Exotic animals will perform laps of their tanks and terrariums in front of hordes of gawking families this weekend before being put on stretchers, bagged and boxed up for a massive move from the California Academy of Sciences’ temporary home in the Financial District to its new digs in Golden Gate Park.
The Academy’s Steinhart Aquarium, Morrison Planetarium and Kimball Natural History Museum are expected to open for the public in October in a new 410,000-square-foot, $484 million building that will include a living rainforestdisplay and a simulated Amazonian river ecosystem.
But first, Academy staff must transport their piranhas, electric eels, snakes, coral, sea bass, lungfish, penguins and ants across town in moving vans — along with tens of millions of cultural and scientific artifacts taken from across the globe by Academy scientists during more than 100 years of expeditions.
After 3½ years in a cramped temporary home on Howard Street, excited Academy scientists were working Thursday to wrap and pack jars of atrophied fish, cardboard boxes of pinned butterflies, Native American children’s dolls, birds’ nests filled with preserved eggs and a stuffed rhinoceros head. They said the move will give them more space and a rare chance to help arrange a famous collection.
“It’s the opportunity of a lifetime,” Steinhart Aquarium curator Bart Shepherd said.
Shepherd’s team plans to stretcher an oversized 58-year-old garfish into a transport tank, and they expect to slip snakes in canvas bags for their ride across town.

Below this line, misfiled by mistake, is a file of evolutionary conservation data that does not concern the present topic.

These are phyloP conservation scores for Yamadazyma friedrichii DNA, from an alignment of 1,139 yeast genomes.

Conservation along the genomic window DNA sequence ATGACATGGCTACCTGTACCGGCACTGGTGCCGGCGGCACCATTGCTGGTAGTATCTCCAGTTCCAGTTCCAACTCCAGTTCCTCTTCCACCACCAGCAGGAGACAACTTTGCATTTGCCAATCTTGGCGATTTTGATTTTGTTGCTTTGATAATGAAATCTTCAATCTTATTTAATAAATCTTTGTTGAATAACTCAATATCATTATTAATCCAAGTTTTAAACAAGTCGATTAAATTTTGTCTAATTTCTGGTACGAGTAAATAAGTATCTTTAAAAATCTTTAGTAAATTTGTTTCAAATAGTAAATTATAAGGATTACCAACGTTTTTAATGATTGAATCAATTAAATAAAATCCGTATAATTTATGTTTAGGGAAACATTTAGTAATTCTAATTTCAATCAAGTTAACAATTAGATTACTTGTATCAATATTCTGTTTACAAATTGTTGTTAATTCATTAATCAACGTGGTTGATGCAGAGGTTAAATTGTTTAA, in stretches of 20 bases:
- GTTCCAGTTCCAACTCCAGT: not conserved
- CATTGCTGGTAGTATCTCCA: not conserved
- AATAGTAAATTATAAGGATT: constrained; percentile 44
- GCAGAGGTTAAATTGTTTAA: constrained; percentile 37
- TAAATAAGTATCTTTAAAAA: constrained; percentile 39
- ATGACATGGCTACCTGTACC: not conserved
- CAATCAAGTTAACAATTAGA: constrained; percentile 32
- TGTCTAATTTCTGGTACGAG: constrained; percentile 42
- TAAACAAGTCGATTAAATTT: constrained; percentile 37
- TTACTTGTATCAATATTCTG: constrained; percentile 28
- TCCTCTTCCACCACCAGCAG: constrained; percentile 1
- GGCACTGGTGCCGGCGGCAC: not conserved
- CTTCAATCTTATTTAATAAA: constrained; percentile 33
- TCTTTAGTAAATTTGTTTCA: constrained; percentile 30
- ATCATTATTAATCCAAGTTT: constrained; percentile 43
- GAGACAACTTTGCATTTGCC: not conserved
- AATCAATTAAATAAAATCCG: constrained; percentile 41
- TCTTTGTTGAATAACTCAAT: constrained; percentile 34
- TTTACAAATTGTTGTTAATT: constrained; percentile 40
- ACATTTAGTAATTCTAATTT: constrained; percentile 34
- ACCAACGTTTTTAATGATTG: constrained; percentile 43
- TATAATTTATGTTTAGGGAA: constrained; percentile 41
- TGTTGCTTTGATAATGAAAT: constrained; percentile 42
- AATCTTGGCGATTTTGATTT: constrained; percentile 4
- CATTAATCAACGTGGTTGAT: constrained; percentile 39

Lower profile collections at the Academy are stashed in thousands of filing cabinets away from public view.
Birds caught at the Galapagos Islands during a 1905 and 1906 expedition are among the oldest stuffed animals at the museum, which lost much of its collection to the 1906 earthquake, according to birds and mammals curator Jack Dumbacher, who was surrounded by piles of antlers, boxes of Latin-named mammal pieces he couldn’t identify and a bubble-wrapped porpoise skeleton as he spoke.
Even as the museum’s collection has overflowed in recent years, its staff has continued to scour the earth for new specimens.
Academy herpetologist Jens Vindum plans to leave for Burma later this month, where he said he’ll catch reptiles, kill them, then bring them back to the United States and preserve them.
The reptile department has collected 11,000 specimens while housed at Howard Street, according to Vindum, who said local governments and communities benefit from the Academy’s work even though they’re not paid for wildlife taken back to California. “They want to know what’s out there,” he said.
The 875 Howard St. location will close Sunday at 5 p.m.